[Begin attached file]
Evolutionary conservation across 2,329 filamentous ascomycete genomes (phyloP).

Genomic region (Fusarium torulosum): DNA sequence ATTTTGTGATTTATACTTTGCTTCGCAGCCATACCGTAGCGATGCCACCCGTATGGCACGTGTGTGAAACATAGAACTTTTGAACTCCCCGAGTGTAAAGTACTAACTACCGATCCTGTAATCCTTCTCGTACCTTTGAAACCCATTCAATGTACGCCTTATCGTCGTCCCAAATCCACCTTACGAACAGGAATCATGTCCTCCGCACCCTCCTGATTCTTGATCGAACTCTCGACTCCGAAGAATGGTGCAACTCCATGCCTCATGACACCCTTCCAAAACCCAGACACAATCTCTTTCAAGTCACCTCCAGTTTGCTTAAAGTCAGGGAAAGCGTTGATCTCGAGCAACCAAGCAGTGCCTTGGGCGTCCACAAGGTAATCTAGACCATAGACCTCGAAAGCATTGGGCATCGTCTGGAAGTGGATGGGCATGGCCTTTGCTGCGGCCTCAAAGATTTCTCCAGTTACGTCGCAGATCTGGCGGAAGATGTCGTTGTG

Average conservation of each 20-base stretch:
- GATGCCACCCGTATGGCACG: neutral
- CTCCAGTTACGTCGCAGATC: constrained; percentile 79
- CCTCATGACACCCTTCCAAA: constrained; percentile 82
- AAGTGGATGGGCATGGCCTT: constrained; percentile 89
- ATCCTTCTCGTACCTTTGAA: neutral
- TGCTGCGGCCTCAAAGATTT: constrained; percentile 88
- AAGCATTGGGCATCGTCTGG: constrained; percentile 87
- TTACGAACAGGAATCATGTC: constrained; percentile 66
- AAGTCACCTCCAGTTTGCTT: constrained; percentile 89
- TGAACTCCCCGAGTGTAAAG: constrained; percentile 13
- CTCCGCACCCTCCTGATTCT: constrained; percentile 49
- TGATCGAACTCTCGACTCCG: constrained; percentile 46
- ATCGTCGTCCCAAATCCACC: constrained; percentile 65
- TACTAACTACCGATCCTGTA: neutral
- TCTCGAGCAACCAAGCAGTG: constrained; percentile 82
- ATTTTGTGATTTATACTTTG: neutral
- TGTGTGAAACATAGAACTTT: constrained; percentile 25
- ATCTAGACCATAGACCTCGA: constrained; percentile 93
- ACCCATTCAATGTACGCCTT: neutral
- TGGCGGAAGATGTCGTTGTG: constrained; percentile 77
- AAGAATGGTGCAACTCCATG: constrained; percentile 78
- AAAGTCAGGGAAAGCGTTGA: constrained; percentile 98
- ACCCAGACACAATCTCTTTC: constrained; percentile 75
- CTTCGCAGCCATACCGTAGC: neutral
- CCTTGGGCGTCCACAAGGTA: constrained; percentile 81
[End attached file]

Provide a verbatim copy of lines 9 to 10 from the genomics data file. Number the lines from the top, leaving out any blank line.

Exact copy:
- TGCTGCGGCCTCAAAGATTT: constrained; percentile 88
- AAGCATTGGGCATCGTCTGG: constrained; percentile 87